Tuesday, June 7, 2016

A Spirituality of Fasting

"An Abundance of Emptiness-
- in the desert wilderness -

Muslims all over the world have begun their annual observance of the month of Ramadan, a 30-day period of disciplined fasting – no food or drink from sunrise to sunset throughout the entire month.

My guess is that plenty of people living in America who come from a Western culture have little or no interest in the meaning or purpose of Ramadan – most don’t even know the Ramadan fast is taking place. After all, Muslims are often viewed with a suspicious eye in this country, and besides we all live in a land of abundance. We live in a “food culture” of all-you-can-eat menus and super-sized meals. So the idea of spending an entire month “fasting from food and drink” may seem odd, perhaps a bit esoteric and maybe even a bit suspicious to some people.

Interestingly enough, almost every world-wide spiritual tradition recommends the practice of fasting as an esteemed discipline on the spiritual path. Furthermore, in today's culture where more and more people are focusing on eating healthier foods, lots of mind-body practitioners recommend a regular period of fasting from food and drink as a way to cleanse the body from toxins that build up over time. So fasting is neither odd nor esoteric.

Since I grew up in the Christian tradition, the idea of fasting is not totally unfamiliar to me. When I was a boy and the season of Lent came around, we were expected to “give up” a favorite treat like candy or soda and we abstained from eating meat on Friday. We were told that doing this would be “pleasing in the sight of God.”  But as I look back at it now, to be very honest this kind of fasting seems somewhat trivial to me and I was never quite sure how depriving my body of something I enjoyed eating was going to make God happy.

I have been thinking about the 30-day “fast” observed by Muslins in this month of Ramadan. It is hardly a trivial discipline, it is a deeply spiritual practice, an icon of what fasting is all about on any spiritual path.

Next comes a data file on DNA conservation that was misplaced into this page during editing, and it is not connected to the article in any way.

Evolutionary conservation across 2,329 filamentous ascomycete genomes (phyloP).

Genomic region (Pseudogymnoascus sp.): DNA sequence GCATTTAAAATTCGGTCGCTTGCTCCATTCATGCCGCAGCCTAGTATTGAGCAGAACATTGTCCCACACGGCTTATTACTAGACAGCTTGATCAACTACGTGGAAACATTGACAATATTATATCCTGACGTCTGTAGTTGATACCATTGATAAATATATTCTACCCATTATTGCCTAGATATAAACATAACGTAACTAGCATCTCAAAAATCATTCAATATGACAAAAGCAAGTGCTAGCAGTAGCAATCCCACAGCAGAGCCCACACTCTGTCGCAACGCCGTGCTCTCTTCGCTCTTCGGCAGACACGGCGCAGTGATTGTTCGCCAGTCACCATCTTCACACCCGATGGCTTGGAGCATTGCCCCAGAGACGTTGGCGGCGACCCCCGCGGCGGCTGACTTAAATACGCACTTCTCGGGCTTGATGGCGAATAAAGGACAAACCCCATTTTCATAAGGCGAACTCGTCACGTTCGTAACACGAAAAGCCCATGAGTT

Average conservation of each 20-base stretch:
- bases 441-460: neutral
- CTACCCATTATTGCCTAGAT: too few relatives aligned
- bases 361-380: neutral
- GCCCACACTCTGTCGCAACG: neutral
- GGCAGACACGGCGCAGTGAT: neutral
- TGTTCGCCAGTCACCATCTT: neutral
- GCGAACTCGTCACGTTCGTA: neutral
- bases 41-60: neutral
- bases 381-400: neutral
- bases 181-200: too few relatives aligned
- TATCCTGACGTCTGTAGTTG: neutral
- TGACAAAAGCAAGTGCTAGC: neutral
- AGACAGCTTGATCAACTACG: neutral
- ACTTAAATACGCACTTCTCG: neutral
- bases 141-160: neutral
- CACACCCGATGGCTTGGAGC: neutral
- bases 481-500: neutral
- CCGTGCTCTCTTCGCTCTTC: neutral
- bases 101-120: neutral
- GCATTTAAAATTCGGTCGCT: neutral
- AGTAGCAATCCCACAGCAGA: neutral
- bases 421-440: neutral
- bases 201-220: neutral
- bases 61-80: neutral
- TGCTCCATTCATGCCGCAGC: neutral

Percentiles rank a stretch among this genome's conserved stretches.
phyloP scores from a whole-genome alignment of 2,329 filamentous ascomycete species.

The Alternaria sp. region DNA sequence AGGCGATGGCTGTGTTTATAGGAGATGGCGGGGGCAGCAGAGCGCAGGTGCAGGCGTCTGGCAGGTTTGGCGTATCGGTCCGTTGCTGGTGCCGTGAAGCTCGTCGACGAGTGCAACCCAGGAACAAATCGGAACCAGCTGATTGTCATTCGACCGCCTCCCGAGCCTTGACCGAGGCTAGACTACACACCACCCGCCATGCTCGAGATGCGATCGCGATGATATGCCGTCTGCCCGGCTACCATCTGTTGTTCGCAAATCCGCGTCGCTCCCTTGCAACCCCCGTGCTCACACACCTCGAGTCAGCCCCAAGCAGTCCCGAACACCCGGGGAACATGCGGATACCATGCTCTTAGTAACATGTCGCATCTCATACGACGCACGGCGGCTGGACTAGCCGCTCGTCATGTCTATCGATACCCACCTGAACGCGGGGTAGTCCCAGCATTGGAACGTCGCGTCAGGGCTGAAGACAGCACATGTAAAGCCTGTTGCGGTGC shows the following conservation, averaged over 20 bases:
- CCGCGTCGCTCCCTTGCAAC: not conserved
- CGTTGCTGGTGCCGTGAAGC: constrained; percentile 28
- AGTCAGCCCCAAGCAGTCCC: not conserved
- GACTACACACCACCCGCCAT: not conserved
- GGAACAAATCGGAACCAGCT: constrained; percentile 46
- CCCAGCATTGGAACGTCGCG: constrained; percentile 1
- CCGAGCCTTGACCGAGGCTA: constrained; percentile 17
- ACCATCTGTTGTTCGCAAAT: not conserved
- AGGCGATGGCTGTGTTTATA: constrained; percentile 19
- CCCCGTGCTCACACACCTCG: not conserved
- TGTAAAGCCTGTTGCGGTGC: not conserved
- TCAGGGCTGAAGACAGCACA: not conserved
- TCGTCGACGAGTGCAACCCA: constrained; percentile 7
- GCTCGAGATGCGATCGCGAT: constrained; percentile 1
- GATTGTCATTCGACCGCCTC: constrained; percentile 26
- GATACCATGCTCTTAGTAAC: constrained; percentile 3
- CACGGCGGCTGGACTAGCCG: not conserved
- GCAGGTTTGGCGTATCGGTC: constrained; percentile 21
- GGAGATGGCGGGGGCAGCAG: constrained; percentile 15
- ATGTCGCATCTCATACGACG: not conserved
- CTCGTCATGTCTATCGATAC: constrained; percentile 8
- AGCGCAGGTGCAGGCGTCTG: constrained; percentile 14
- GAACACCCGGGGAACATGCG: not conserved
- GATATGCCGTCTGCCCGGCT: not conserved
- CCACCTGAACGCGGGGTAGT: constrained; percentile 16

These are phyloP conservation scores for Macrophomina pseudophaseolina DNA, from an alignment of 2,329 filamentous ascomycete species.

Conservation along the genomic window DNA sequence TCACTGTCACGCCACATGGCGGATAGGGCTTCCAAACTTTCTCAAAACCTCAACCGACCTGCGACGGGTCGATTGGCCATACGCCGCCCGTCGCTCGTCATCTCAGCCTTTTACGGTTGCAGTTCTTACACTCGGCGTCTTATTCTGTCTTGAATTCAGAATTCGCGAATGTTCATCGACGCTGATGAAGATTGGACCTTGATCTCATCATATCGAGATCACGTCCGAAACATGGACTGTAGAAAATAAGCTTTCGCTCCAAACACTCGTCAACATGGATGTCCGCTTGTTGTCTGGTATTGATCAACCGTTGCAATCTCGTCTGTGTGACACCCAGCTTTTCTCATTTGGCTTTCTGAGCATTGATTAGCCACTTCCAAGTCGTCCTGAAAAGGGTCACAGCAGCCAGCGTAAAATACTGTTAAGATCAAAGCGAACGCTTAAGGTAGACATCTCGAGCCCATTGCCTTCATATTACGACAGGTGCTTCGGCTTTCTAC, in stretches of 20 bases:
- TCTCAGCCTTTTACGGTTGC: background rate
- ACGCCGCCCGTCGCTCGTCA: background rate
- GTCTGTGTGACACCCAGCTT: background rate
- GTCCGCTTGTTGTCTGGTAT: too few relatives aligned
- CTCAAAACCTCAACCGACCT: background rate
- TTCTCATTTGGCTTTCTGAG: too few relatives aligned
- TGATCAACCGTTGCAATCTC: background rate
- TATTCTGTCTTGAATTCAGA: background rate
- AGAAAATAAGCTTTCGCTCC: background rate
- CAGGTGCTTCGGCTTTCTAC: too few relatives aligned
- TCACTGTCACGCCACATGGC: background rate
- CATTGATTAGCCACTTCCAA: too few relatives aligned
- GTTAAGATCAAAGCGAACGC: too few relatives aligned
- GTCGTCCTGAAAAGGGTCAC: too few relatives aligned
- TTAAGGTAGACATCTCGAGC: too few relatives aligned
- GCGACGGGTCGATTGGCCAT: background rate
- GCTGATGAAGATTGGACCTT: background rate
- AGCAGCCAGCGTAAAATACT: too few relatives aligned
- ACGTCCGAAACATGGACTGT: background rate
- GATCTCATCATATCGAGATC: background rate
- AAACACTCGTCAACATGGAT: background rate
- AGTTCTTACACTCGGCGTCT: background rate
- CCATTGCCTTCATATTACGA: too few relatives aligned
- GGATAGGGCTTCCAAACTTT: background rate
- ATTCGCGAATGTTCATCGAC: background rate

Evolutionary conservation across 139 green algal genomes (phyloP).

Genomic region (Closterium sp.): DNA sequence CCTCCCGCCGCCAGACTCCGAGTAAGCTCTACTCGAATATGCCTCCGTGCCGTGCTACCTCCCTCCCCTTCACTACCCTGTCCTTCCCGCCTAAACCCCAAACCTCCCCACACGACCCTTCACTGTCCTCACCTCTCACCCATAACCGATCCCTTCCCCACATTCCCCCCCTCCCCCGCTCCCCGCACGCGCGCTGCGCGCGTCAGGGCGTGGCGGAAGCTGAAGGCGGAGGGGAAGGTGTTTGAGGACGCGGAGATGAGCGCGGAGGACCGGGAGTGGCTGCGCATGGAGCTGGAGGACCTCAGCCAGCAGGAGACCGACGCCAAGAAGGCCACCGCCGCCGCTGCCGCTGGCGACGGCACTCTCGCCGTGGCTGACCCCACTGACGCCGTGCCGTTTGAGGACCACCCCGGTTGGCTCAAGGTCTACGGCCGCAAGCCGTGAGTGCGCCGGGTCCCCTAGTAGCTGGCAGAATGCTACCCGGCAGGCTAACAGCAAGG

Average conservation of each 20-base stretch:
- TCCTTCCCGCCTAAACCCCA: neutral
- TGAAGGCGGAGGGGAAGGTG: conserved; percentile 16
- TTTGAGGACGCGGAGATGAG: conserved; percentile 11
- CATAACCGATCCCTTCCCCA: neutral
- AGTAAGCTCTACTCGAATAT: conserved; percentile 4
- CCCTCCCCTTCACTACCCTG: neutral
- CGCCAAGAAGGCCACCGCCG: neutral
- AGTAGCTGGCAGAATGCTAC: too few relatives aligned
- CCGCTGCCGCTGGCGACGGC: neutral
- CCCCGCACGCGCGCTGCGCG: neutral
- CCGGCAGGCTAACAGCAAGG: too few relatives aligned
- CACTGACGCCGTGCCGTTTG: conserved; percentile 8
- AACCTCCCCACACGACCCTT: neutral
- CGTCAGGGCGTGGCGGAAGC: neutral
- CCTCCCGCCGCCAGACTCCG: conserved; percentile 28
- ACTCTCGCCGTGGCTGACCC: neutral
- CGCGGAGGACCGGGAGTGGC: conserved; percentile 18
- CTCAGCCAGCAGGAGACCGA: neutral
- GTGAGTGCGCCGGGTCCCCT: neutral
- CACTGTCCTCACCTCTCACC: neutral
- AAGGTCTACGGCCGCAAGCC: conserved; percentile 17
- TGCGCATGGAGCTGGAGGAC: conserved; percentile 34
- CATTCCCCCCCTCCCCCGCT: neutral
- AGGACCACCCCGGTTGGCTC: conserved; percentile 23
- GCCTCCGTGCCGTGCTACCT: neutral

From my many conversations with Muslim friends I have learned that Muslims do not embrace this arduous discipline of fasting to somehow “punish” themselves in order to gain favor with God; but rather to “open” themselves to a deeper spiritual experience.  The Ramadan fast is a disciplined act of being physically, emotionally and spiritually “emptied out” so that the soul might be ready to be "filled up" with newer, richer, more abundant life.

I came across a poem-prayer from the Islamic tradition that wonderfully defines the essence of what “fasting” is all about during this month of Ramadan:

There is an unseen sweetness in the stomach’s emptiness.
We are lutes,
and when the sound box is filled, no music can come forth.
When the brain and belly burn from fasting,
a new song rises out of the fire.
The mists clear
and a new vitality springs up within you.

I have learned that the word “Ramadan” comes from the Arabic word for “scorching heat and dryness.” Today the afternoon temperatures are expected to be around 110 degrees out here in the desert where I live, and and at this time of year the wilderness seems even more empty than usual. My guess is that this is exactly why Ramadan is always celebrated at this emptiest and driest season of the year.

In this season of scorching heat and desert dryness, I honor the sacred tradition of fasting in this holy month of Ramadan. I empty my body and soul and mind so that I may ready and available to being filled up with newer and more abundant life, that “ a new song might rise up in me out of the fire.”

The ancient Taoist Lao Tzu puts it this way:

Become totally empty.
Only then will you witness everything unfolding from the emptiness.

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